(B6) Ethnic Mobilization and Ideas about Ethnic Groups Held by State Elites

Cultural representations of an ethnic group play a notable role in the response of state elites to ethnic mobilization. Of particular importance appears to be the perceived level of cultural difference. When state officials view a particular ethnic group as amenable to assimilation into the larger society, they might be more compelled to channel public resources to expand the territorial reach of the state and provide public goods. This decision is primarily motivated by the expected returns following assimilation, in the form of political loyalty and/or economic contributions as new taxpayers. By contrast, perceptions of stark cultural differences might discourage state leaders and higher-level bureaucrats from investing extensively in state infrastructure or fiscal efforts. This mechanism expands on George Steinmetz's (2007) study of distinct types of German colonial state-building during the late nineteenth and early twentieth century. German officials, inspired by dominant ethnographic representations, deemed the indigenous populations of South West Africa as having the potential for entering their 'civilization', and therefore responded to ethnic mobilization (i.e. local revolts) by combining severe repression with the expansion of territorial reach and the provision of public goods.[1] By contrast, ethnographic representations that portrayed Samoans as noble and endangered savages whose cultural survival was at stake, led colonial state officials to respond more mildly to local revolts and refrain from extensive infrastructure-building and public goods provision. For our purposes, Steinmetz's analysis reveals that dominant cultural representations of ethnic groups shape possible state responses to ethnic-based mobilization, with major implications for state capacity.

A similar argument can be made for official national narratives. In this perspective, state responses to ethnic collective action are influenced by the role state-sponsored nationalist discourses assign to a particular ethnic group. When state leaders and high-level bureaucrats see an ethnic group as a major security threat to state sovereignty and stability (and, by extension, their own political survival), they might be less likely to accommodate the demands of this group. In these instances, state infrastructure and public goods provision are not extended to parts of the state territory inhabited by the supposed threat-posers. A powerful example for this mechanism comes from Turkey. Official narratives that identify the Kurds as an imminent threat to the territorial integrity of the Turkish nation has led to a deliberate limitation of territorial reach and public goods provision in areas predominantly populated by ethnic Kurds (Yegen 2006).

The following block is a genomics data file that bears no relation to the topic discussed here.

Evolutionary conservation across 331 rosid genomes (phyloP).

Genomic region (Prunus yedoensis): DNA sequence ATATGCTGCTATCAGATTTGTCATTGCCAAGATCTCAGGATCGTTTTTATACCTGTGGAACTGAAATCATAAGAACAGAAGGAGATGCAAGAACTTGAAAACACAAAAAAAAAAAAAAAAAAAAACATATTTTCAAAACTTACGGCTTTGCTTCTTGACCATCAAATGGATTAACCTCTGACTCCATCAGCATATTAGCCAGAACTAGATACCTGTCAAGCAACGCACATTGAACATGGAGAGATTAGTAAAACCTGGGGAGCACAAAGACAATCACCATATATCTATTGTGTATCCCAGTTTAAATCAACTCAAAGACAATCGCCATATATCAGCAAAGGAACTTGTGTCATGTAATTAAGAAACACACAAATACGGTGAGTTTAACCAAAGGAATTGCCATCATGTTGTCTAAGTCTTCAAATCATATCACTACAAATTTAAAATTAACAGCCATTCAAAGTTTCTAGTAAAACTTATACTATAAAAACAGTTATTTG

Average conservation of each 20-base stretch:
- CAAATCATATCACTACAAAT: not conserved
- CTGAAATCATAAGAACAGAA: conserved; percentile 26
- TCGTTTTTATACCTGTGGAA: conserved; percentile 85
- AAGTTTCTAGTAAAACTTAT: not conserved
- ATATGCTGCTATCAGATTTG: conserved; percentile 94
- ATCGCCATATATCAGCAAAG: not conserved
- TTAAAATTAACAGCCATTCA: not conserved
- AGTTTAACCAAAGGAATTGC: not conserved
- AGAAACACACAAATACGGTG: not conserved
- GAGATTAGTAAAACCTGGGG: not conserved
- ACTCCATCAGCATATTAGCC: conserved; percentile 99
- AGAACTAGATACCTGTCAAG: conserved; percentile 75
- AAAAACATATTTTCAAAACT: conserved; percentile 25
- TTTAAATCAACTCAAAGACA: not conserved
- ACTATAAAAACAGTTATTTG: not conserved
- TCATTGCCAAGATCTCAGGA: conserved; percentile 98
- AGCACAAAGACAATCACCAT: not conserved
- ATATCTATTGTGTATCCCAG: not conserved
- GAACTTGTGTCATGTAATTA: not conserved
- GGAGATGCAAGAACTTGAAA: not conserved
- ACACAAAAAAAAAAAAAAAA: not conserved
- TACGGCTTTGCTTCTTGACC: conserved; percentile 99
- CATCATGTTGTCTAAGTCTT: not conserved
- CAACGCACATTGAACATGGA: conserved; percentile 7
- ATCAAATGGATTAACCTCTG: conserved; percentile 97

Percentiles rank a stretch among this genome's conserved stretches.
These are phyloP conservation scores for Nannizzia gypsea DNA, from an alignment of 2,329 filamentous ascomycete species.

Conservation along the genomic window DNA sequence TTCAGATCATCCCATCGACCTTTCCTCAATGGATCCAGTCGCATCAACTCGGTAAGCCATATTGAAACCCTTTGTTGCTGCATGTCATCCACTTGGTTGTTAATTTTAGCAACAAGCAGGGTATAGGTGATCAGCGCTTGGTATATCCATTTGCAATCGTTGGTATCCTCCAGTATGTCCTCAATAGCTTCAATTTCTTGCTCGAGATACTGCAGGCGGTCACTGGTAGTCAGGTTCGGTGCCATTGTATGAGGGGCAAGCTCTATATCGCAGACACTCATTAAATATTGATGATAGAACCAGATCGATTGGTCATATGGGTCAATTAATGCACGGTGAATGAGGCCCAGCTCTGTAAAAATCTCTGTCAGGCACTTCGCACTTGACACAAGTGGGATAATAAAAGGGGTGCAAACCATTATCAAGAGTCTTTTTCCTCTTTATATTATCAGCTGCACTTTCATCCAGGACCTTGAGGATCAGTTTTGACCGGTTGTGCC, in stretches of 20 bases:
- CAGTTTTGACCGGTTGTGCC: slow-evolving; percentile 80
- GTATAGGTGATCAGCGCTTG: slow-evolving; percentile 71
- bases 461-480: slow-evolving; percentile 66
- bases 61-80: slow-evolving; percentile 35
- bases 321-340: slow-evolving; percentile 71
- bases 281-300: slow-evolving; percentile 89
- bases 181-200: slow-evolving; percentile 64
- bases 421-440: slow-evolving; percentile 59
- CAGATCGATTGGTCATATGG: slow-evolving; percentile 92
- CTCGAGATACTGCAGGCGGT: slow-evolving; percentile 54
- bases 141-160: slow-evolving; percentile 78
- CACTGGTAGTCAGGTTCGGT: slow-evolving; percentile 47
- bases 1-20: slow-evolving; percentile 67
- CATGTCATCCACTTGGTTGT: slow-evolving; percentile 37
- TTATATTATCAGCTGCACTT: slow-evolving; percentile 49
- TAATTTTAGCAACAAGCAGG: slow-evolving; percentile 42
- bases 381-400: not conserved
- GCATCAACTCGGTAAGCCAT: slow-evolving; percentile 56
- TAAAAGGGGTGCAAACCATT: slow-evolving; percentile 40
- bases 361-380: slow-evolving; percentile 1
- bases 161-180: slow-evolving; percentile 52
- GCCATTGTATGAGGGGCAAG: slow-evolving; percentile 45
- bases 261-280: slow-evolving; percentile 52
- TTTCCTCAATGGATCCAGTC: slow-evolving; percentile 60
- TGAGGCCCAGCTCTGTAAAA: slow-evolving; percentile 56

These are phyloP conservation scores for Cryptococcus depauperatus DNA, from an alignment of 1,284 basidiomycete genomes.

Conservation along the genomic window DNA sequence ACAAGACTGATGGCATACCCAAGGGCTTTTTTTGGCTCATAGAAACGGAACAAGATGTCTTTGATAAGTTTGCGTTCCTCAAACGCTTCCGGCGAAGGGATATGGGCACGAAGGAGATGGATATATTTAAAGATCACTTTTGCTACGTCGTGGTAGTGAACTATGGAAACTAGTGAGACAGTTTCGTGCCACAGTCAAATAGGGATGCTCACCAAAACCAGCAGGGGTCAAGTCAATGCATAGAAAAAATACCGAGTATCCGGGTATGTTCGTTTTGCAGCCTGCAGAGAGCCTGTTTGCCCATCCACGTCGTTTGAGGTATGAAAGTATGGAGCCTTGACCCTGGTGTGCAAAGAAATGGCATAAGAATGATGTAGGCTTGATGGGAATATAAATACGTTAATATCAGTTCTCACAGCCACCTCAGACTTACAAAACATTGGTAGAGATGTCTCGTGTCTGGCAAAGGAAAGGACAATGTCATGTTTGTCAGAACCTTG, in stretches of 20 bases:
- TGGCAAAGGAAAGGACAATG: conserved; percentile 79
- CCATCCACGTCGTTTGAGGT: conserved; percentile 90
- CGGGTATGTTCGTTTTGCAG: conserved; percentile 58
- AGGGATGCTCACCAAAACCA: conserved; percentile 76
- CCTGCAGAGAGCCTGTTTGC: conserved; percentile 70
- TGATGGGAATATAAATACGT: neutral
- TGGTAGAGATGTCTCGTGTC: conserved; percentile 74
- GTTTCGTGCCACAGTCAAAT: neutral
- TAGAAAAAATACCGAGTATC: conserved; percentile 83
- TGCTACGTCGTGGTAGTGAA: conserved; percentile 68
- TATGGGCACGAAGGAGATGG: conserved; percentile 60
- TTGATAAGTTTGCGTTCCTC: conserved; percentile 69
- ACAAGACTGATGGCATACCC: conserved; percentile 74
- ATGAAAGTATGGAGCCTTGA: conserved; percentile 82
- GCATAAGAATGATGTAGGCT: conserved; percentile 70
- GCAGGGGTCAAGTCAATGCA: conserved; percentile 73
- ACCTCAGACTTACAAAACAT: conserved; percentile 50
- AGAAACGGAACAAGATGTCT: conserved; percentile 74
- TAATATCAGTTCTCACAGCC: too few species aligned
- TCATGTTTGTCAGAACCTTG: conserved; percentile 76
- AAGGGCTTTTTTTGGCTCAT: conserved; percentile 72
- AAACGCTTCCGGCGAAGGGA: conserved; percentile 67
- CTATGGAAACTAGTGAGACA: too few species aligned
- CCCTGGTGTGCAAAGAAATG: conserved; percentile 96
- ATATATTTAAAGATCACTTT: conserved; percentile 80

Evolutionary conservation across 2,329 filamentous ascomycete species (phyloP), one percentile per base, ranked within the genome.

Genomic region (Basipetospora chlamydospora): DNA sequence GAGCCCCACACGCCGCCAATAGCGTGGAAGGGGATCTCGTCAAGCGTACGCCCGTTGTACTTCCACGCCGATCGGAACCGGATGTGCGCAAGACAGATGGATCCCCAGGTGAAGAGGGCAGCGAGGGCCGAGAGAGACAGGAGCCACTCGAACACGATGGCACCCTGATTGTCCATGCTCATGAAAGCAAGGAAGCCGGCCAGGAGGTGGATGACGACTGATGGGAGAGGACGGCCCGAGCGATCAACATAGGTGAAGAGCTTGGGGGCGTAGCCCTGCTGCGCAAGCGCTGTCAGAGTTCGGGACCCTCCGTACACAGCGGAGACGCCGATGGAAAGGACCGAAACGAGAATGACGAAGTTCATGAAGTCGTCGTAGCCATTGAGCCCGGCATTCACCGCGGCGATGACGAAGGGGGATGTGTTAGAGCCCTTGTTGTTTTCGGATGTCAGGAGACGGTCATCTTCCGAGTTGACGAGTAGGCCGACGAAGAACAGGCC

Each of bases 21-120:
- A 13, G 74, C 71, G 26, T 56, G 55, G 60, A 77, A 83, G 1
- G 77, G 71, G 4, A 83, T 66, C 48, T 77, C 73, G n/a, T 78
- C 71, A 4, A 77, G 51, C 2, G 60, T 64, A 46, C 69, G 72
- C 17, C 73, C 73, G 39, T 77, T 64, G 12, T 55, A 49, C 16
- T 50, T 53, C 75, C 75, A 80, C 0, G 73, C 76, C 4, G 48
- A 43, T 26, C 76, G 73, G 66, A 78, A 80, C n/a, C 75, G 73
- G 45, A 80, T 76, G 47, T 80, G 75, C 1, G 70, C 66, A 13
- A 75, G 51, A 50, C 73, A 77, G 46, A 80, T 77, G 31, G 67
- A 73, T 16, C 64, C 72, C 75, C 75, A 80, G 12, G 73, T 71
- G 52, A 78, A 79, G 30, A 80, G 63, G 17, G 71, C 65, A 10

Another variant of this mechanism emphasizes the central role of collective memory in shaping state elite perceptions of mobilized ethnic groups. How state leaders and high-level bureaucrats remember past patterns of ethnic mobilization has major ramifications for their interpretations of contemporary ethnic collective action. Often, elite threat perceptions are coloured by historical experiences of ethnic conflict. When state authorities maintain a historical memory of a group as a threat to their political survival, they might be less likely to accommodate (or even acknowledge) demands from this group. As Paul Brass (1994) illustrates for postcolonial India, state leaders such as Nehru were more likely to positively consider demands made by distinct linguistic groups. By contrast, ethno-religious mobilization was treated with suspicion, to a large extent because of the looming history of the partition of India. This line of argument thus stresses that state elite perceptions of particular ethnic groups are tinted by the memory of past interactions and conflicts, and that these memories influence state elite responses to ethnic mobilization.

In sum, this batch of causal mechanisms helps to open the black box of the state. In this perspective, ethnicity influences state capacity by shaping the actions of state elites. Whether directly driven by concerns about political survival and state resources, or mediated by cultural representations, official national narratives, or collective memories of past ethnic conflict, it is via the preferences and perceptions, and consequently behaviour, of state officials that ethnic exclusion or ethnic mobilization impact on state capacity.

  • [1] Other examples for a state expanding both its repressive apparatus and public goods provision (e.g. roads, health clinics) are Nazi Germany before the Second World War (1933-9) orChile under Pinochet (1973-90).
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